A leading Jewish advocacy group met with South African Archbishop Desmond Tutu to express concern at Tutu’s past statements on Israel.
Representatives of the Centre for Israel and Jewish Affairs, or CIJA, met Tutu May 27 in Toronto, where he was attending an international gathering of the Order of St. John, the Canadian Jewish News reported.
Canada’s other main Jewish organization, B’nai Brith Canada, refused to meet the cleric.
Shimon Fogel, CEO of Centre for Israel and Jewish Affairs, said the meeting focused exclusively on the Arab-Israeli conflict and gave CIJA the chance to express its dismay at Tutu’s anti-Israel statements over the years.
“We characterized his views as deeply hurtful and harmful to the one state in the region in which the Christian community can practice their faith free of the kind of intimidation, threats and persecution that exist elsewhere,” Fogel told the newspaper.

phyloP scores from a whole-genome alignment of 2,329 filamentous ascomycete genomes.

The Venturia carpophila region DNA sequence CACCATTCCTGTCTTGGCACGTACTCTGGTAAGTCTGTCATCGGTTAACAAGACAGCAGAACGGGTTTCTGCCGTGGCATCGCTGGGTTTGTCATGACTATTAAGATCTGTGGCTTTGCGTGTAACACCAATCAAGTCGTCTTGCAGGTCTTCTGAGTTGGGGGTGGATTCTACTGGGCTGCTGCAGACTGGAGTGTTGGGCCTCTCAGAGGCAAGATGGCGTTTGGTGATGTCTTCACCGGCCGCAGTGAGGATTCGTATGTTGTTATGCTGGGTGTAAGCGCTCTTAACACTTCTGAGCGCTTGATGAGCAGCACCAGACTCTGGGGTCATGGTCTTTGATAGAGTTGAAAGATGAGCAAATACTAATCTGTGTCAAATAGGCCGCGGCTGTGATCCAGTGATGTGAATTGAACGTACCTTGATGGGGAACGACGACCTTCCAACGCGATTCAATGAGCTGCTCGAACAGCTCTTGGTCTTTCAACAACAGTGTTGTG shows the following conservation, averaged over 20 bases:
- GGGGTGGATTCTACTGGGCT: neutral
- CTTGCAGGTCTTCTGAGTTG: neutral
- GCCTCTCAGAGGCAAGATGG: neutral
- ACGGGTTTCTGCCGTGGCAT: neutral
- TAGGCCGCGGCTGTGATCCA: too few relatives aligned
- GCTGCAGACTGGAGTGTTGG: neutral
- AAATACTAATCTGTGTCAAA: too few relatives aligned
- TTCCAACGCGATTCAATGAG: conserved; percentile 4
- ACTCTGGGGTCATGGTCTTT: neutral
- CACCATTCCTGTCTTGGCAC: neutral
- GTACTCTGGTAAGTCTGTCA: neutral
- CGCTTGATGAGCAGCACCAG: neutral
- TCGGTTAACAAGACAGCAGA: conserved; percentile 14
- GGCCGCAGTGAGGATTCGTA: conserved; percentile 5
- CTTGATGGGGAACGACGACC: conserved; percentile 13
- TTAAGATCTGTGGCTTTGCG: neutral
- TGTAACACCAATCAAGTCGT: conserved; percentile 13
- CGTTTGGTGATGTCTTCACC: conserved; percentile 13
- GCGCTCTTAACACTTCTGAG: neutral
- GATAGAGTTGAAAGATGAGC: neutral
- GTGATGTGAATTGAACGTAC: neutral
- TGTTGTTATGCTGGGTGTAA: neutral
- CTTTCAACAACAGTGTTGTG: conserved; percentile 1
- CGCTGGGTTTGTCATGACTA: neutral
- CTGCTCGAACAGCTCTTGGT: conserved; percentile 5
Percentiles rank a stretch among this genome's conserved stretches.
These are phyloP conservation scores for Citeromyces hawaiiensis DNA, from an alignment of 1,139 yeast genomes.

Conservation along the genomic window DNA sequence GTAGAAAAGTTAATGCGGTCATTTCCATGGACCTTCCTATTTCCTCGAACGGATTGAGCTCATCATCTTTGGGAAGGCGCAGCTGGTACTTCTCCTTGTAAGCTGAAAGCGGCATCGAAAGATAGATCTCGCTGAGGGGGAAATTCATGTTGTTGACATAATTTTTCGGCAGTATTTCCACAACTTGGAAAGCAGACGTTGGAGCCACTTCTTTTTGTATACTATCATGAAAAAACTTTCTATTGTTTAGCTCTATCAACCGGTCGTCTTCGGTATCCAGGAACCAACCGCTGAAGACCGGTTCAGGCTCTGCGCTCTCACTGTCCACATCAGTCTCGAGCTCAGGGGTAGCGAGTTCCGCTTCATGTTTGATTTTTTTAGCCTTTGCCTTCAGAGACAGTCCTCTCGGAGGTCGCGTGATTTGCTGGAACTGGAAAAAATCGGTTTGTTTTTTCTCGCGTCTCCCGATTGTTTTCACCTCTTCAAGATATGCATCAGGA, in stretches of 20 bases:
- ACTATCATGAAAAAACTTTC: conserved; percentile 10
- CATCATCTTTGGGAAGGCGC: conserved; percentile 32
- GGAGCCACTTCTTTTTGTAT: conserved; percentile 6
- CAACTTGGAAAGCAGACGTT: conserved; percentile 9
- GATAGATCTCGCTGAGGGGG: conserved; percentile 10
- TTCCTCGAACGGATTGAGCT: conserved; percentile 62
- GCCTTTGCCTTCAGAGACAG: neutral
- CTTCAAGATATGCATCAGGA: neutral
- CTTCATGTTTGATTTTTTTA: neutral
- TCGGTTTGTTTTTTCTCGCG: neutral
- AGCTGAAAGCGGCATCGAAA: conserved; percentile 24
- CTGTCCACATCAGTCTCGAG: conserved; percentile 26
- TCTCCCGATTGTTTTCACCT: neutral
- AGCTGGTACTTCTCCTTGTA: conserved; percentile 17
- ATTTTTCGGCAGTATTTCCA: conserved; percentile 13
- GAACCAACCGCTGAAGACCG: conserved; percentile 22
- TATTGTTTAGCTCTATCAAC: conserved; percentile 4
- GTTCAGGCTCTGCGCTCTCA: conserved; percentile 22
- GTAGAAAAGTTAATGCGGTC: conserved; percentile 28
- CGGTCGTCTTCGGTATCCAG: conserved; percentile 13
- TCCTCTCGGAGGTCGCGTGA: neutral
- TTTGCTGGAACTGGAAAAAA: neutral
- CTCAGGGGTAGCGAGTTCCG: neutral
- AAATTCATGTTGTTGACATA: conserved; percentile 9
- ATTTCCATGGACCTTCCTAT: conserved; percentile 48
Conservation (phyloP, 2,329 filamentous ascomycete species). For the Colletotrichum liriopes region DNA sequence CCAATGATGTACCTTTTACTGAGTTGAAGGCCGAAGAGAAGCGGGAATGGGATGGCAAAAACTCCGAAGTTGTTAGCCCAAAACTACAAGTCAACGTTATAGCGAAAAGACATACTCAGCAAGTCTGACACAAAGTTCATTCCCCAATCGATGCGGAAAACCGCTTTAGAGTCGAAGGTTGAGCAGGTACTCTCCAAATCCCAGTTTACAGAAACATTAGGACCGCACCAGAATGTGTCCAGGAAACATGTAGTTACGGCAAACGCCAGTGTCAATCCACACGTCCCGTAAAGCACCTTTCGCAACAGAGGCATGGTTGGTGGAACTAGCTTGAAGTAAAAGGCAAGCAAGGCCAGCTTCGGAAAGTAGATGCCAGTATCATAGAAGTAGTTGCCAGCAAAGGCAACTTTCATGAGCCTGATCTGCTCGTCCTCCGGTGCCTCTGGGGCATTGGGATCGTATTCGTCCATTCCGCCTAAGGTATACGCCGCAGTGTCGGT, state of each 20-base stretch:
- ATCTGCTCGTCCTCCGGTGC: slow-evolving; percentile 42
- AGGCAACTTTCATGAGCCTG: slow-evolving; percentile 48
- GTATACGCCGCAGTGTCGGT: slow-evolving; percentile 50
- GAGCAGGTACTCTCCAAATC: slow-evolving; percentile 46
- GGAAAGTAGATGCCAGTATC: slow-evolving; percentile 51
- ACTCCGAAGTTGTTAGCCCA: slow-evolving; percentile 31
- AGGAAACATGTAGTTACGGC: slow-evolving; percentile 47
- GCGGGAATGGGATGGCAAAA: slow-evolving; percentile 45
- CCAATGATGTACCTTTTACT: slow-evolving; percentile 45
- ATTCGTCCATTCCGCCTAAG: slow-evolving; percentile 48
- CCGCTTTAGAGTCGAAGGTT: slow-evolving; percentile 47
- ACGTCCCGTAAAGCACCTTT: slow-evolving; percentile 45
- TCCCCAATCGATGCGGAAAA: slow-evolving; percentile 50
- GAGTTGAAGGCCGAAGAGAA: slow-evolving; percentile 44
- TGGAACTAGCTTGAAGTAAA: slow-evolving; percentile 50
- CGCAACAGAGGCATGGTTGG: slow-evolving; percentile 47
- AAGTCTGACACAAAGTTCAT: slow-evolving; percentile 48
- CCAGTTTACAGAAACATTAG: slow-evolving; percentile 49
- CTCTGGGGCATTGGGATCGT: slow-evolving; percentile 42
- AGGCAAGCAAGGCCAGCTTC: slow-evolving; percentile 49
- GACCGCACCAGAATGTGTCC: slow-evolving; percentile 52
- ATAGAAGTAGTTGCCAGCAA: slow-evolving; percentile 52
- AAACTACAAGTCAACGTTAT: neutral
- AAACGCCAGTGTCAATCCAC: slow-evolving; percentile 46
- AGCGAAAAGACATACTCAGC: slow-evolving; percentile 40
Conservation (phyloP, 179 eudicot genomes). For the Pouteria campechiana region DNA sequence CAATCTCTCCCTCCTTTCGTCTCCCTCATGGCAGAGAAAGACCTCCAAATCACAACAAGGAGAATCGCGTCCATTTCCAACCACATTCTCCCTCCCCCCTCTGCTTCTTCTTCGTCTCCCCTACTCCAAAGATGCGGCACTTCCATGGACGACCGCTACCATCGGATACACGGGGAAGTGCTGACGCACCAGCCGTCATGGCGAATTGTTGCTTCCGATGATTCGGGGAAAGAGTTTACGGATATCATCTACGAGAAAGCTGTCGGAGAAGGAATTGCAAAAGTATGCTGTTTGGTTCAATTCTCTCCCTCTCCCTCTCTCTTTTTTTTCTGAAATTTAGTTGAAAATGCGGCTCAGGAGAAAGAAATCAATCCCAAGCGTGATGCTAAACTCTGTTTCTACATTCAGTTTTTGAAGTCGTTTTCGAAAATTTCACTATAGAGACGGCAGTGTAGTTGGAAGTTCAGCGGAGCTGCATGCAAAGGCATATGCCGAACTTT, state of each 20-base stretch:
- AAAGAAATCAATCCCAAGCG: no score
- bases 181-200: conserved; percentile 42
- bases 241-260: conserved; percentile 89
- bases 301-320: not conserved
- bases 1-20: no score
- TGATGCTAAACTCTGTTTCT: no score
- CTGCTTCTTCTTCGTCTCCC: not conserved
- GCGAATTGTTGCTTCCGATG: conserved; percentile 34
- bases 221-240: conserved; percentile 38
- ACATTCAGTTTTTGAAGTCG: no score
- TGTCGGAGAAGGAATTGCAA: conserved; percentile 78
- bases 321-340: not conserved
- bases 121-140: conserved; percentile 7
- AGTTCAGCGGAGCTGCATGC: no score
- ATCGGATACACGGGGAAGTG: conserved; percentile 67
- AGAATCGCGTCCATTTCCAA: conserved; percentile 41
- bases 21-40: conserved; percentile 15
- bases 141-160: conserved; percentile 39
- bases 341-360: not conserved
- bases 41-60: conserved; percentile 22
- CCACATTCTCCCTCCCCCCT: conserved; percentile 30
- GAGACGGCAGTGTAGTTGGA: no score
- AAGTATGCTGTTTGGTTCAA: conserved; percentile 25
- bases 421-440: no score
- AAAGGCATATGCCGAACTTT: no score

Fogel said Tutu was “entirely unrepentant and unapologetic,” and showed no willingness to amend his position.
“He was not accepting of the suggestion that [these views] would benefit from additional considerations, for example … that Israel’s legitimate security concerns gave rise to checkpoints, the security barrier and the like.”
B’nai Brith Canada was not approached about meeting with Tutu, the group’s CEO, Frank Dimant, told the Canadian Jewish News. “Anyone who has the kind of opinions vis-à-vis the State of Israel is not someone we want to engage in conversation, nor would our grassroots Jewish supporters be in favor of us meeting with him,” Dimant said.
But writing in B’nai Brith’s publication, the Jewish Tribune, Dimant said his organization “refused” to meet with Tutu.
“One need only look at the record of Archbishop Desmond Tutu to see that he is clearly not a friend of Israel or the Jewish people,” Dimant said there in a statement.
He said CIJA “had every right” to meet Tutu, adding that “we’re just saying that we chose, in representing our constituency, not to meet with him.”